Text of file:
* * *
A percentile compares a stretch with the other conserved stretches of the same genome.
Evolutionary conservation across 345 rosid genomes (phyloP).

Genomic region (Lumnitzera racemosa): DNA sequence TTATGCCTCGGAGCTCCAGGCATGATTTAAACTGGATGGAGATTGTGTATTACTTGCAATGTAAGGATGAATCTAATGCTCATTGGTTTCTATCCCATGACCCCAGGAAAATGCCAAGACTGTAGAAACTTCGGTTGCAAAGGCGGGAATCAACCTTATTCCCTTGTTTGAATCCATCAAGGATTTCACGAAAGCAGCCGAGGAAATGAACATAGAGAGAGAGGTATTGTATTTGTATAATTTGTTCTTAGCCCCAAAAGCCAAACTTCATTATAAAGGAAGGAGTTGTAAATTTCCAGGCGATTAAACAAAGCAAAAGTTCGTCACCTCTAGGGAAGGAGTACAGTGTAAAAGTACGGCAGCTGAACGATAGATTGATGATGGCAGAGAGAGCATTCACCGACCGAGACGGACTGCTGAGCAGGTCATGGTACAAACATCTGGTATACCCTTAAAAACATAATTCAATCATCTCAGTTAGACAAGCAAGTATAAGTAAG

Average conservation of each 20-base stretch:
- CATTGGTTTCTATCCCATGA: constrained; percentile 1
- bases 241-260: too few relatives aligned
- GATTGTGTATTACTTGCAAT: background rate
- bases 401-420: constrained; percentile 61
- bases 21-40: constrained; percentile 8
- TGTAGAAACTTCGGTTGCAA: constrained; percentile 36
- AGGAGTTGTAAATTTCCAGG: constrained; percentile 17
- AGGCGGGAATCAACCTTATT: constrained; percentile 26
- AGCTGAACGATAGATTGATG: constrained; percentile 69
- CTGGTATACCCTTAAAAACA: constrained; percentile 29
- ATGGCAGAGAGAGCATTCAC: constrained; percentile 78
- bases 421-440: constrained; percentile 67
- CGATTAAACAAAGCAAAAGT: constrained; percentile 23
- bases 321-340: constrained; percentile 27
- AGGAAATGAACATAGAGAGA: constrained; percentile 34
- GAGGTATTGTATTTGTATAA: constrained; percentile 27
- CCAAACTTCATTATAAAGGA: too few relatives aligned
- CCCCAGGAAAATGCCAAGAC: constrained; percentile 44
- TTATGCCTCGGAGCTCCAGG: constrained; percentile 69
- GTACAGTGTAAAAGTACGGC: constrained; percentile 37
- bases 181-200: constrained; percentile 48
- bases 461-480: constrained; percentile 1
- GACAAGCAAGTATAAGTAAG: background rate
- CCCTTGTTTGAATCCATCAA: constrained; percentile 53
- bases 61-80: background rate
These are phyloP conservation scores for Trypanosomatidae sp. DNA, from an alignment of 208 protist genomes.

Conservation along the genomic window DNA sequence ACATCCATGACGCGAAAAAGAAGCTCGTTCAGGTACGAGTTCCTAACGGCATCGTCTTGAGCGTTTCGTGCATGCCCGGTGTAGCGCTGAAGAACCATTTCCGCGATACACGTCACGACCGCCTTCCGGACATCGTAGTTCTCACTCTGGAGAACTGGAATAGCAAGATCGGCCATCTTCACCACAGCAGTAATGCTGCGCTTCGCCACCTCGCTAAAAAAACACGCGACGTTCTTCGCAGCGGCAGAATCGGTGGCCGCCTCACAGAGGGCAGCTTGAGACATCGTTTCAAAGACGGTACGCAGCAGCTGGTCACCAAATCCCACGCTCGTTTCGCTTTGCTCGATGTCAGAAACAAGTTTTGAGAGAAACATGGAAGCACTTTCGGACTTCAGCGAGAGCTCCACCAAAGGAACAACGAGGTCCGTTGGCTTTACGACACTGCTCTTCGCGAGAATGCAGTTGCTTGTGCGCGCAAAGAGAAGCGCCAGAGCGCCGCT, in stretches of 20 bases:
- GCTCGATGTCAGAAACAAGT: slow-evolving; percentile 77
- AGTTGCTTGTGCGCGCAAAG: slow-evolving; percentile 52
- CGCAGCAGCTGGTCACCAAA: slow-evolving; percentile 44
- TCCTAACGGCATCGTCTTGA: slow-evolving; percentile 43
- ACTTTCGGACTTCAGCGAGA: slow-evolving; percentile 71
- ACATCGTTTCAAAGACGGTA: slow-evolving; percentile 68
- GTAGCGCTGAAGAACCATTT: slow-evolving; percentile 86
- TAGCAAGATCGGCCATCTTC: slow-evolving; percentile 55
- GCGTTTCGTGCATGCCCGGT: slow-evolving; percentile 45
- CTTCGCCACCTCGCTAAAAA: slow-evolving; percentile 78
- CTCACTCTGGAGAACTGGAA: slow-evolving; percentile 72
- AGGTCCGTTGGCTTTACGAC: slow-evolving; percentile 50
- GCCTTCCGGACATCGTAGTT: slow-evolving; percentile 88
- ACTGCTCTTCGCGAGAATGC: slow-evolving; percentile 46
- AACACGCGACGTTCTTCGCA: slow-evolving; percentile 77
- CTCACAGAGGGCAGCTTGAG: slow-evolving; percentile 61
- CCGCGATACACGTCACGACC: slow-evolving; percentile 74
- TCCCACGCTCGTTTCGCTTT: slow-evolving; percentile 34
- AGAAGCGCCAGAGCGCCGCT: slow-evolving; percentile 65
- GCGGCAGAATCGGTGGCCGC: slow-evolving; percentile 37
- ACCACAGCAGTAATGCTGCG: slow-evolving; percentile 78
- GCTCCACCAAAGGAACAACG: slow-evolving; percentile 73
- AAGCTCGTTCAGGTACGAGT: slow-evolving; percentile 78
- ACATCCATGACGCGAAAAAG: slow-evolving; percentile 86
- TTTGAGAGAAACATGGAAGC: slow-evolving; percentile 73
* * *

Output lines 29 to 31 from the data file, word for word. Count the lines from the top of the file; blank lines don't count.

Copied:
- bases 61-80: background rate
These are phyloP conservation scores for Trypanosomatidae sp. DNA, from an alignment of 208 protist genomes.

Conservation along the genomic window DNA sequence ACATCCATGACGCGAAAAAGAAGCTCGTTCAGGTACGAGTTCCTAACGGCATCGTCTTGAGCGTTTCGTGCATGCCCGGTGTAGCGCTGAAGAACCATTTCCGCGATACACGTCACGACCGCCTTCCGGACATCGTAGTTCTCACTCTGGAGAACTGGAATAGCAAGATCGGCCATCTTCACCACAGCAGTAATGCTGCGCTTCGCCACCTCGCTAAAAAAACACGCGACGTTCTTCGCAGCGGCAGAATCGGTGGCCGCCTCACAGAGGGCAGCTTGAGACATCGTTTCAAAGACGGTACGCAGCAGCTGGTCACCAAATCCCACGCTCGTTTCGCTTTGCTCGATGTCAGAAACAAGTTTTGAGAGAAACATGGAAGCACTTTCGGACTTCAGCGAGAGCTCCACCAAAGGAACAACGAGGTCCGTTGGCTTTACGACACTGCTCTTCGCGAGAATGCAGTTGCTTGTGCGCGCAAAGAGAAGCGCCAGAGCGCCGCT, in stretches of 20 bases: